We have other skills now. I help my mother-in-law with computer stuff. Like writing, communicating with authorities and friends, paying bills, loading the miniature audio-bookreader with two dozen books at a time. Still, I was satisfied to know, when I saw that poster, that I´d have coped then, too. I´d have knit my share of socks for the jungle fighters! Or maybe I wouldn´t have, being allergic to wool. They weren´t allergic to wool in those days, were they? (Sigh.)


My local library

I very rarely go down town without spending a few hours at our local library. It always lifts my spirits. There are all those books, of course, but there is also the artwork. These fantastic sculptures that hang as a centerpiece around which the whole space is set, are actually made of old, discarded reading glasses! Isn´t that a lovely symbolism?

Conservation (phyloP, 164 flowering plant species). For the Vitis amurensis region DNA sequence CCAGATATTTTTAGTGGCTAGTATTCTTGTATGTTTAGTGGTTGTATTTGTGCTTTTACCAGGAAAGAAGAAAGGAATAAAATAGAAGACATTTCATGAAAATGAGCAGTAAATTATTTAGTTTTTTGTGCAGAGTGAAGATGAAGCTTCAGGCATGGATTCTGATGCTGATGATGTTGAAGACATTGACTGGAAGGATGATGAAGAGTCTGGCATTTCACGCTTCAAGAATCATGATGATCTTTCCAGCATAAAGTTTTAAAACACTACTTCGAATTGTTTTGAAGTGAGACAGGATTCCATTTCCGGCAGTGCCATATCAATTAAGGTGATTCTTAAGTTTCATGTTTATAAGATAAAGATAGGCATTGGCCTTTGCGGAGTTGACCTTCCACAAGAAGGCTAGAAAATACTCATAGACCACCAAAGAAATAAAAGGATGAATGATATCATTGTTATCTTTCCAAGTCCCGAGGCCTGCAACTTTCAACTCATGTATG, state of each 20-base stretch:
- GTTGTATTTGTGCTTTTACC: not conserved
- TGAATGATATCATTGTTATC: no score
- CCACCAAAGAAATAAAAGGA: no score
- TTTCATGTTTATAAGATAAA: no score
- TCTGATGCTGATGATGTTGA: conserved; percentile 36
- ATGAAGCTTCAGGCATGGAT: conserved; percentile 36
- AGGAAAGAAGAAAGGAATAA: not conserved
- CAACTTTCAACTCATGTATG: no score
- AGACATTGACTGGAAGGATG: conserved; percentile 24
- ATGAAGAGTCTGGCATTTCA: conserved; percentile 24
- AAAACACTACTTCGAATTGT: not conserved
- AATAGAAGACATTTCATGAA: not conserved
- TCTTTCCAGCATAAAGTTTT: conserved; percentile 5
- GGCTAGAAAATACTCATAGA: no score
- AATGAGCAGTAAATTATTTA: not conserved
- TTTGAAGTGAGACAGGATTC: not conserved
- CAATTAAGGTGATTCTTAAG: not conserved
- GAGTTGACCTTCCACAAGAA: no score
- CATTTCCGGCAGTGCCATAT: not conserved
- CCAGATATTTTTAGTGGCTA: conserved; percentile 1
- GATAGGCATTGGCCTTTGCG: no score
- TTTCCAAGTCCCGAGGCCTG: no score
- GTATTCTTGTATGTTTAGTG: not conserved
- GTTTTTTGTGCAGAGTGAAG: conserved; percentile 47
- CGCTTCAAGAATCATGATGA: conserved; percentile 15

The library is part of the new Culture House, which also houses an art gallery, two concert halls, a restaurant and a café. All sorts of interesting things go on here.

For most people, I think the library is a place to get away, sit quiet and read a book, a magazine, or just look out at the town below. The reading chairs are very comfortable and makes you feel almost embraced as you sink into them. And this is the view:

That´s the northern harbour and Luleå River. A hundred years ago the water would have been littered with huge sailing ships, going all the way up and down the swedish eastern coastline. There has been talk of turning the big parking spot you see part of to the left in the picture into a park, which would be really nice. If only the winters were not quite so long and cold!